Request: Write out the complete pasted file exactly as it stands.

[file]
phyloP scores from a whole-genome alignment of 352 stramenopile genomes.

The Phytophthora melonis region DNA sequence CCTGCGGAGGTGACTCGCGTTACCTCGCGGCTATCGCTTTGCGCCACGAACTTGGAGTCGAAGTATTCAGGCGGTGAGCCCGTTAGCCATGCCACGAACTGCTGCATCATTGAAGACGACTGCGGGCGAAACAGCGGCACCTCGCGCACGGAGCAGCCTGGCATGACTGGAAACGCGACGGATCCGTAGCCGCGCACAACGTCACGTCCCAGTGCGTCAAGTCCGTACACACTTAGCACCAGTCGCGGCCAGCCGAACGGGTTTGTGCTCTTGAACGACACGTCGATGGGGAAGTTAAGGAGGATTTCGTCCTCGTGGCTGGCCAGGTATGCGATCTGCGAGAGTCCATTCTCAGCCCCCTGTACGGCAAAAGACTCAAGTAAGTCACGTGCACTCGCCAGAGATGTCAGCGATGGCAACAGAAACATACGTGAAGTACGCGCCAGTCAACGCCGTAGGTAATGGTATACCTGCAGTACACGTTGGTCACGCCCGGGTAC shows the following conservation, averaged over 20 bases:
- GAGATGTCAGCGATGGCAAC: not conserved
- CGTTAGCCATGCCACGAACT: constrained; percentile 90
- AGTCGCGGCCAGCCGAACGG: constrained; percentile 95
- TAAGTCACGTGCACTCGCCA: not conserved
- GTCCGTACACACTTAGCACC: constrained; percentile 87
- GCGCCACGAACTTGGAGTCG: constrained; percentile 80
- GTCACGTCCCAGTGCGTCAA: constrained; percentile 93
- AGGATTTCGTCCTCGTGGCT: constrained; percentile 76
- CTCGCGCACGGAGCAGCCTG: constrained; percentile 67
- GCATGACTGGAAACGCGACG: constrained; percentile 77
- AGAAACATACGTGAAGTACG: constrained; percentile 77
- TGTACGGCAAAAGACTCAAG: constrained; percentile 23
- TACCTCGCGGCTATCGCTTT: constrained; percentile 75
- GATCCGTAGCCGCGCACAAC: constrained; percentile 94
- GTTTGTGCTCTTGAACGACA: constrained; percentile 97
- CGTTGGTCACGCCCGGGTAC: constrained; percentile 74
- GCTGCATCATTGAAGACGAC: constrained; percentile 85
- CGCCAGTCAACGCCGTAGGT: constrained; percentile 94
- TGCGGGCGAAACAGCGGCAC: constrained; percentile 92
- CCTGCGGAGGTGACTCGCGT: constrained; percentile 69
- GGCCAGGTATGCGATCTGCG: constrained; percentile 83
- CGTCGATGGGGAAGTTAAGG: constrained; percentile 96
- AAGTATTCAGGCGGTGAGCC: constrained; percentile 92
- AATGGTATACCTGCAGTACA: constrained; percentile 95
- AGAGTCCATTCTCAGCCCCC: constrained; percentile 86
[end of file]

phyloP scores from a whole-genome alignment of 352 stramenopile genomes.

The Phytophthora melonis region DNA sequence CCTGCGGAGGTGACTCGCGTTACCTCGCGGCTATCGCTTTGCGCCACGAACTTGGAGTCGAAGTATTCAGGCGGTGAGCCCGTTAGCCATGCCACGAACTGCTGCATCATTGAAGACGACTGCGGGCGAAACAGCGGCACCTCGCGCACGGAGCAGCCTGGCATGACTGGAAACGCGACGGATCCGTAGCCGCGCACAACGTCACGTCCCAGTGCGTCAAGTCCGTACACACTTAGCACCAGTCGCGGCCAGCCGAACGGGTTTGTGCTCTTGAACGACACGTCGATGGGGAAGTTAAGGAGGATTTCGTCCTCGTGGCTGGCCAGGTATGCGATCTGCGAGAGTCCATTCTCAGCCCCCTGTACGGCAAAAGACTCAAGTAAGTCACGTGCACTCGCCAGAGATGTCAGCGATGGCAACAGAAACATACGTGAAGTACGCGCCAGTCAACGCCGTAGGTAATGGTATACCTGCAGTACACGTTGGTCACGCCCGGGTAC shows the following conservation, averaged over 20 bases:
- GAGATGTCAGCGATGGCAAC: not conserved
- CGTTAGCCATGCCACGAACT: constrained; percentile 90
- AGTCGCGGCCAGCCGAACGG: constrained; percentile 95
- TAAGTCACGTGCACTCGCCA: not conserved
- GTCCGTACACACTTAGCACC: constrained; percentile 87
- GCGCCACGAACTTGGAGTCG: constrained; percentile 80
- GTCACGTCCCAGTGCGTCAA: constrained; percentile 93
- AGGATTTCGTCCTCGTGGCT: constrained; percentile 76
- CTCGCGCACGGAGCAGCCTG: constrained; percentile 67
- GCATGACTGGAAACGCGACG: constrained; percentile 77
- AGAAACATACGTGAAGTACG: constrained; percentile 77
- TGTACGGCAAAAGACTCAAG: constrained; percentile 23
- TACCTCGCGGCTATCGCTTT: constrained; percentile 75
- GATCCGTAGCCGCGCACAAC: constrained; percentile 94
- GTTTGTGCTCTTGAACGACA: constrained; percentile 97
- CGTTGGTCACGCCCGGGTAC: constrained; percentile 74
- GCTGCATCATTGAAGACGAC: constrained; percentile 85
- CGCCAGTCAACGCCGTAGGT: constrained; percentile 94
- TGCGGGCGAAACAGCGGCAC: constrained; percentile 92
- CCTGCGGAGGTGACTCGCGT: constrained; percentile 69
- GGCCAGGTATGCGATCTGCG: constrained; percentile 83
- CGTCGATGGGGAAGTTAAGG: constrained; percentile 96
- AAGTATTCAGGCGGTGAGCC: constrained; percentile 92
- AATGGTATACCTGCAGTACA: constrained; percentile 95
- AGAGTCCATTCTCAGCCCCC: constrained; percentile 86